Advancement and industrialization are main factors in developing human societies that result in irreversible loss to natural infrastructure and turnout into waste. The Waste is broad category and comprises of various kinds of discarded materials. Nature of waste materials is continuously changing in parallel and directly, due to ongoing advancement and industrialization since approximately last 40 years. This direct relationship has introduced mainly plastics (in the form of synthetic materials) in to the waste as major portion.On daily bases nearly all kind of human garbage (mostly synthetic plastics) end up its way to dump into oceanic environment. Therefore, term Marine Debris address to the all garbage, rubbish and waste present on the world beaches and in the oceans, for which humans are exclusively responsible. Sources of Marine Pollution from Ships are: Oily-water discharge from ships, Tanker accidents include accidental spillage during terminal loading, Wastewater discharged from ships, Garbage and Other Solid waste, Ballast-water discharged from ships at ports, Marine Machinery Exhaust, Anti-fouling Paints, Sound pollution. Current emerging scenario of this human activity results in astonishing facts that marine debris is world’s major oceanic pollution problem, that is causing inevitable damage to the oceanic life (Sheavly 2005).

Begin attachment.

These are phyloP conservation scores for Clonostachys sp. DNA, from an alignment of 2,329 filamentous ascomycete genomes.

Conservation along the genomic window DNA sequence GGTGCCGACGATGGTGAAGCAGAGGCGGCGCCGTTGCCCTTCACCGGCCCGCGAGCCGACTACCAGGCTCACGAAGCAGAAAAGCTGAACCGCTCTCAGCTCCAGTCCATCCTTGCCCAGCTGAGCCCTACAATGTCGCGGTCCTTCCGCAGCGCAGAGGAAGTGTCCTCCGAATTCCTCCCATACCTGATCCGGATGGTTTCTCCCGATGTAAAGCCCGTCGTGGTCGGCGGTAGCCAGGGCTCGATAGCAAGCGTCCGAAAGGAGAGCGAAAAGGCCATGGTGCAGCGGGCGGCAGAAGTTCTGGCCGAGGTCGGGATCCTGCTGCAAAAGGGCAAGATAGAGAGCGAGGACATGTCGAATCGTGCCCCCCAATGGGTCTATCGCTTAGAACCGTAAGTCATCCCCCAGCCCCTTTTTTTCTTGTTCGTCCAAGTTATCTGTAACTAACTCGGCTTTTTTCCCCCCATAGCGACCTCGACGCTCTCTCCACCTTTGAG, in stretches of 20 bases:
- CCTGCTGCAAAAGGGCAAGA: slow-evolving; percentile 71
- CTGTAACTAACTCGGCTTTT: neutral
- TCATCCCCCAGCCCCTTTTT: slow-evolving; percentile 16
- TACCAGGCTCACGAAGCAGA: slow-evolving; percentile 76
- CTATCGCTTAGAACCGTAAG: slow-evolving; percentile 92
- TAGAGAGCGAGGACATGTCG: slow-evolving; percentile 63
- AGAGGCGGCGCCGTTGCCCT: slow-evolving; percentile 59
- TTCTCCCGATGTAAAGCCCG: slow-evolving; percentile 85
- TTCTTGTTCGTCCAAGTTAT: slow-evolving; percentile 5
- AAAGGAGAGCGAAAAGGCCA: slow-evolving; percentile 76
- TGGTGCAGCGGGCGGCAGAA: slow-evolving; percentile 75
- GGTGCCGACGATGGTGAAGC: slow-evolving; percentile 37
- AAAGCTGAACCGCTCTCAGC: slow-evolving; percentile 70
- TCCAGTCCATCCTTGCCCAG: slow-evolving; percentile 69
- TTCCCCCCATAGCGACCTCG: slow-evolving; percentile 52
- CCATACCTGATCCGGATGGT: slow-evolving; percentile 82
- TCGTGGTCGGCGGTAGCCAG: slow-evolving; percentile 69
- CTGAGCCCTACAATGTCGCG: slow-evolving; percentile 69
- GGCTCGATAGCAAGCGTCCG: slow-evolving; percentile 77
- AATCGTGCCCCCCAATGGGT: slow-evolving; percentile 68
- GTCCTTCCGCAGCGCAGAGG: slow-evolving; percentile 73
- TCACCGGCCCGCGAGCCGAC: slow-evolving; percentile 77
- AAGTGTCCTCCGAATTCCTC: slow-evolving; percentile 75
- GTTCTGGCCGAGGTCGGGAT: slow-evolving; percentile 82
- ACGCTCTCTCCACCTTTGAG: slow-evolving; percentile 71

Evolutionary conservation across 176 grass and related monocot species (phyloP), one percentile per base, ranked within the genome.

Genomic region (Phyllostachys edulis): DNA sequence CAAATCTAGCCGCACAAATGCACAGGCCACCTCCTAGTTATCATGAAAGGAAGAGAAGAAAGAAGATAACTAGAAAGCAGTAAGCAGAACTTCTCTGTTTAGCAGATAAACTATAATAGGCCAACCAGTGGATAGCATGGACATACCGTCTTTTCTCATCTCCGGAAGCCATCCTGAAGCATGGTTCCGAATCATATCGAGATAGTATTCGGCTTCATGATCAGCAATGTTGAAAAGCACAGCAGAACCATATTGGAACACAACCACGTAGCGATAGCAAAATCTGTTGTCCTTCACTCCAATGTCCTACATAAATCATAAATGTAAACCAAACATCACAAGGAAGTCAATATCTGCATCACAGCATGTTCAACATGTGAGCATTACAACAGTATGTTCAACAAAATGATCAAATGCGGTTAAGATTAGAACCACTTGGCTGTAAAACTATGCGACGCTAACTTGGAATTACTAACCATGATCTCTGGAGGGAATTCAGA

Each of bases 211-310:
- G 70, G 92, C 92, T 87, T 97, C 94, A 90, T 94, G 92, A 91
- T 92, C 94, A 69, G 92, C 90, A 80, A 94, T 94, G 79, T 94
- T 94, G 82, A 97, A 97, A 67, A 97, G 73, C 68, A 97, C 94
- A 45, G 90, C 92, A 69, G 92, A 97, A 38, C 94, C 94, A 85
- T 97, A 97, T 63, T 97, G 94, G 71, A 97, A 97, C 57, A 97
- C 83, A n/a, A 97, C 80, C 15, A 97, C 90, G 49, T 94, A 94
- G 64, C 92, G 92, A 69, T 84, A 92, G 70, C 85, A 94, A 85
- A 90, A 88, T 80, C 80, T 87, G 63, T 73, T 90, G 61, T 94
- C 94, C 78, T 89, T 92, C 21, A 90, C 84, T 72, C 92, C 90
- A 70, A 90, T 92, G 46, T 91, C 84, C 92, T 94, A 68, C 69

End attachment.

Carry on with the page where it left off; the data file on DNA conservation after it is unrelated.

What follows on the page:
Coastal areas are major source of vast verities of resources such as energy, minerals and most importantly food.  But in reward human activity is a threat for these resources and result in very complex and conflicting issue. There are various indicators which arise due human interruption by their activity in costal lines and these indicators provide clear alarming signals such as fragile and damaged ecosystems. Currently most of the advancement is uncontrolled along the coastal zones without taking into consideration of safety and concerns of natural Eco setups. Most of these activities turnout as haphazard exploitation of natural resources in term of presenting danger and loss to future generations. For instance, major port “The Delta complex” represent evidenced based scenario of this tremendous ecosystem degradation due to oil production and uncontrolled industrialization and development at infrastructure level. These developments in return result in major changes which further impart dynamic and adverse effects on living conditions including environment of local human societies. It shows a cyclic association of interdependency of vital relationship between human and environment that result in inevitable effects on the whole, ultimately affecting human societies. Current interaction shapes a complex situation and concerns about human security, equity and sustainable ecosystem for future generations. Therefore, taking into account complex and conflicting interactions of this association, there is need of the hour to address this issue as priority and human responsibility (Etuonovbe, 2008).